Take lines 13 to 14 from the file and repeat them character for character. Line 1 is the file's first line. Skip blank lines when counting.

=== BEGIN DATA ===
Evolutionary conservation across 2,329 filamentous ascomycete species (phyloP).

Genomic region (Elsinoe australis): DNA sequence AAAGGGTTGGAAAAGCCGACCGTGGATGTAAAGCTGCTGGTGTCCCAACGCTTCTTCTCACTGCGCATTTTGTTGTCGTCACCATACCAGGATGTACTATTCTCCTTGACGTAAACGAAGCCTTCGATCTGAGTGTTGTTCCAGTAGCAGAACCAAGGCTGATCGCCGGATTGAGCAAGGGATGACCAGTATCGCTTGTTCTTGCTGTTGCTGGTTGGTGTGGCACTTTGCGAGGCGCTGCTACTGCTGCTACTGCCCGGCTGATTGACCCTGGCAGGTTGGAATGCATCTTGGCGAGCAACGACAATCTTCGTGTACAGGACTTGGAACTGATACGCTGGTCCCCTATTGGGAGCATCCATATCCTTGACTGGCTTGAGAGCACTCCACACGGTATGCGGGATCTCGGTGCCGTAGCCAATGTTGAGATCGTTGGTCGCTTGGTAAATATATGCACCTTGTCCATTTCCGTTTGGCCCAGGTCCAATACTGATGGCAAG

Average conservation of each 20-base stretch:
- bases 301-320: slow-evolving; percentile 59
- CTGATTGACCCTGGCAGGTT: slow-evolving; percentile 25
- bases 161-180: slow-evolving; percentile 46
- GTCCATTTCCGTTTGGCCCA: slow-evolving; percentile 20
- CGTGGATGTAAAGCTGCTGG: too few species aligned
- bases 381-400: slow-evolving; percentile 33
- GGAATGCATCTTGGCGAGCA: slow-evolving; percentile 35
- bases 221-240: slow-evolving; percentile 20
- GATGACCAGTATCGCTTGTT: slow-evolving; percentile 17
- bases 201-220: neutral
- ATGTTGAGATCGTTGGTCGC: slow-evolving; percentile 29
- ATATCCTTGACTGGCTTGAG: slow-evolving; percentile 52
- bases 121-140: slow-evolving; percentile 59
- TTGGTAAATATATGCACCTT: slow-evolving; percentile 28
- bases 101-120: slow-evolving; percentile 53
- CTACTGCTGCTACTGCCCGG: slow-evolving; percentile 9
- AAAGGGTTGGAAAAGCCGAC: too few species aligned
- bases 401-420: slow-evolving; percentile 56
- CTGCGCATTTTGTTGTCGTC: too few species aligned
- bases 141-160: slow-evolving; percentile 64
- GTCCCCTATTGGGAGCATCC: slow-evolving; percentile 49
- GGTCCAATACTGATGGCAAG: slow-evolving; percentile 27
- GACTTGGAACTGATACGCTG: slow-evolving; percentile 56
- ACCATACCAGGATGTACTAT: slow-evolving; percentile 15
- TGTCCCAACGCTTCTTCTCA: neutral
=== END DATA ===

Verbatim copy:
- bases 201-220: neutral
- ATGTTGAGATCGTTGGTCGC: slow-evolving; percentile 29